When not writing for the Environmental Progress website, Shellenberger sometimes has his views echoed on Spiked, a British website funded in part by the Koch Brothers that traffics in climate denial. He also runs a blog at Forbes where he ridicules climate policy while advocating for nuclear energy. In one example at Forbes, he cited studies by Ed Calabrese, a professor of toxicology at the University of Massachusetts Amherst, as proof that fears of nuclear radiation are overblown. Shellenberger’s story picked up on a theme first introduced by the Breakthrough Institute where they interviewed Calabrese about his research.

As reported by The Los Angeles Times and HuffPost Investigations, Calabrese has long excited the tobacco, chemical, and nuclear industries with research called “hormesis” that argues tiny amounts of pollution and radiation are actually good for people. Public health experts have dismissed Calabrese’s hormesis studies as a type of religion, although Trump officials showed interest.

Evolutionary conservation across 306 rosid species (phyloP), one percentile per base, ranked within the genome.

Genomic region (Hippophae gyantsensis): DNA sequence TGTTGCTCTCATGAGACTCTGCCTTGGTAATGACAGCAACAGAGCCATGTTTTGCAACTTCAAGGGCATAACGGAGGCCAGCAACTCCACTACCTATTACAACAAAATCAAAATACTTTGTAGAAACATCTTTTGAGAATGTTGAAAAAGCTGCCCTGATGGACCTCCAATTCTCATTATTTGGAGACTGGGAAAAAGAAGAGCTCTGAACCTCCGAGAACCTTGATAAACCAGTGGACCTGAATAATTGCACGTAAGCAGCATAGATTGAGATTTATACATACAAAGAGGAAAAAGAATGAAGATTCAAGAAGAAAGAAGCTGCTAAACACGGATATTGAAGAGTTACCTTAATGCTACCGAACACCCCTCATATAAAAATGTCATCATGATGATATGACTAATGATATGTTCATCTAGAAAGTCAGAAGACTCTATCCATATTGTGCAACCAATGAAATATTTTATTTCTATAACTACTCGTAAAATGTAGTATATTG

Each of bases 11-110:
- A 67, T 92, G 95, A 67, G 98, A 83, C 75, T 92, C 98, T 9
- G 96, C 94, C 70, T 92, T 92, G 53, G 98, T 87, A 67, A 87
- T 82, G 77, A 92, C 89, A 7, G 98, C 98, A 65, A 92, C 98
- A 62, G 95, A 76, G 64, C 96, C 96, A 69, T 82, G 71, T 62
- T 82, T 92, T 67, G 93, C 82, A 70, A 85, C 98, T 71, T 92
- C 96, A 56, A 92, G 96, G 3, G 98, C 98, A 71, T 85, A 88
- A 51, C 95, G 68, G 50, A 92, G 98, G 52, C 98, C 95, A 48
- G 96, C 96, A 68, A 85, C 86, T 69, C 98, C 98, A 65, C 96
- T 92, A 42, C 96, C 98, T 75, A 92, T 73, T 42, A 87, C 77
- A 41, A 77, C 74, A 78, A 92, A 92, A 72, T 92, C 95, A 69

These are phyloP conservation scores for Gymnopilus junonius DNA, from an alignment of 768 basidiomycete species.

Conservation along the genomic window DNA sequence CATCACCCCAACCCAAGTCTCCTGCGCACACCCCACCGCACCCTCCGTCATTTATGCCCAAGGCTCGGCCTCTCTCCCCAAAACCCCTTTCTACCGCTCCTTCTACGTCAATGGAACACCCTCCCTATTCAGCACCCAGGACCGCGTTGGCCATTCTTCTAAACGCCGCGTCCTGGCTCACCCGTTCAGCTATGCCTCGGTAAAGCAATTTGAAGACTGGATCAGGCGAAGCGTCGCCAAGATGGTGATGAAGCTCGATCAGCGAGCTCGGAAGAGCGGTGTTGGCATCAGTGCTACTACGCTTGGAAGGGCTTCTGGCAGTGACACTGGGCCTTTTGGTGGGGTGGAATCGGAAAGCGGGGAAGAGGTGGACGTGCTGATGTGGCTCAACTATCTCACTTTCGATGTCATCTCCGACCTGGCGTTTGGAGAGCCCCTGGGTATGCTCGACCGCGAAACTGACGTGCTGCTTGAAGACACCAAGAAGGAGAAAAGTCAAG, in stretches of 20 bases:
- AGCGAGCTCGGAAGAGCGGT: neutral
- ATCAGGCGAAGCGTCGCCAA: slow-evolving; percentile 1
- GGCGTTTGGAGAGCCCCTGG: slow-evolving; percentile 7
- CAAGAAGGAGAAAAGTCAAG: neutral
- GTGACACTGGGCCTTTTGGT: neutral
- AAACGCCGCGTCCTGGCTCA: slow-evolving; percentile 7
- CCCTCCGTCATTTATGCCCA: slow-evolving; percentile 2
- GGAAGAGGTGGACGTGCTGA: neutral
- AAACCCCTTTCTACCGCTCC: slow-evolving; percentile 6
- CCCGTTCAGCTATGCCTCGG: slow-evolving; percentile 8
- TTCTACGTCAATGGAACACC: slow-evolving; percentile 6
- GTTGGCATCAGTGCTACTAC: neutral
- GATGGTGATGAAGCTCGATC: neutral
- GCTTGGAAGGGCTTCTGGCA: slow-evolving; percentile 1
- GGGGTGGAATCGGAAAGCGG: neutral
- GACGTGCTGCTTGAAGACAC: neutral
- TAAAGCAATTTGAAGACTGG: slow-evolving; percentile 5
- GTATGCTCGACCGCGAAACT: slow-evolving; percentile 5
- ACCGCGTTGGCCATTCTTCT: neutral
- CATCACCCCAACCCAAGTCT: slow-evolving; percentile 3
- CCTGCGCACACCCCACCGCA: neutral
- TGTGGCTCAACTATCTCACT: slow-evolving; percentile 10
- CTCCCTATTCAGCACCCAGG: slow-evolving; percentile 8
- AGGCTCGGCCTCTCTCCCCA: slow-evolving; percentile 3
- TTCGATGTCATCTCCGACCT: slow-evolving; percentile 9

Shellenberger is a propagandist,” said Paul Dorfman, Founder and Chair of the Nuclear Consulting Group and Honorary Senior Research Associate at the University College London. Dorfman said that while some experts can make a case for nuclear energy that he disagrees with, Shellenberger is not one of them. 

“He’s not a scientist. He just comes up with stuff,” said Dorfman. Dismissing the hormesis theory as “quasi science” and “tosh,” Dorfman said there is no safe dose of radiation. “This is a fact. And all the regulatory bodies know this.” ………